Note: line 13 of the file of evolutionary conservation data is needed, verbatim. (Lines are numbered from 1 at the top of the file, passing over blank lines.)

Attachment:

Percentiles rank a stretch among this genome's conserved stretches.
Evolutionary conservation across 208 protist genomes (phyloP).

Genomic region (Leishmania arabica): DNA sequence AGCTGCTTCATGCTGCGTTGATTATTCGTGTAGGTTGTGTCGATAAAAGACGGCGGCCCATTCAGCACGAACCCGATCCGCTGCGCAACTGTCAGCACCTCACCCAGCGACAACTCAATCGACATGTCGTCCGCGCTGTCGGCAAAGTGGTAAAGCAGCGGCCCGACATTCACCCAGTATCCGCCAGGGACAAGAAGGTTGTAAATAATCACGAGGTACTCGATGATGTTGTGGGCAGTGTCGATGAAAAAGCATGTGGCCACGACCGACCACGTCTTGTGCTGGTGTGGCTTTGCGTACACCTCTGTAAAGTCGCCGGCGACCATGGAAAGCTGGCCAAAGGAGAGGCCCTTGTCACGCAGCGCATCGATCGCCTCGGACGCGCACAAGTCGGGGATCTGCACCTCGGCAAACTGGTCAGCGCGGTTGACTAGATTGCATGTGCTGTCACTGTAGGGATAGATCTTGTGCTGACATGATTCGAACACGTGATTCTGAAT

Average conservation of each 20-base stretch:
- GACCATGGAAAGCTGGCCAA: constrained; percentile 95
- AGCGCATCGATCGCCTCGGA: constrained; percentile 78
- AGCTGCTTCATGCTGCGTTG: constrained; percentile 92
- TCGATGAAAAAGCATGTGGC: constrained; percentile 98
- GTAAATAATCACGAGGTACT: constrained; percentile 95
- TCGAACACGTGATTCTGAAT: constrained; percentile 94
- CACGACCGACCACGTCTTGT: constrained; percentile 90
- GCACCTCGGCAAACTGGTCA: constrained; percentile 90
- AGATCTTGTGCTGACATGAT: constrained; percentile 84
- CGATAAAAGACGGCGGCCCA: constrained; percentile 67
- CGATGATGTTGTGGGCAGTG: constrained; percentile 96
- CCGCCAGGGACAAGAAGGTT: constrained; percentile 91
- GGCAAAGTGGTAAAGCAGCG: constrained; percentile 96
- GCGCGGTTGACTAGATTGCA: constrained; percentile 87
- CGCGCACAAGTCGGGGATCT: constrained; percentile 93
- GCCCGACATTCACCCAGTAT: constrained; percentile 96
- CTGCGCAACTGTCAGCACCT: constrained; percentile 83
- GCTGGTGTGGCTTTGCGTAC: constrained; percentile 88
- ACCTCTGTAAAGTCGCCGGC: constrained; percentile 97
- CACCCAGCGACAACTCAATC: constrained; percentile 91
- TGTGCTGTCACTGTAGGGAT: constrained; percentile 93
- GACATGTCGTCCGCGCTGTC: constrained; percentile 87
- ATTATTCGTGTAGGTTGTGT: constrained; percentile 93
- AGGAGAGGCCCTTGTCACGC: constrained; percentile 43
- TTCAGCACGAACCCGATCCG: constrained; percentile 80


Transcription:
- AGATCTTGTGCTGACATGAT: constrained; percentile 84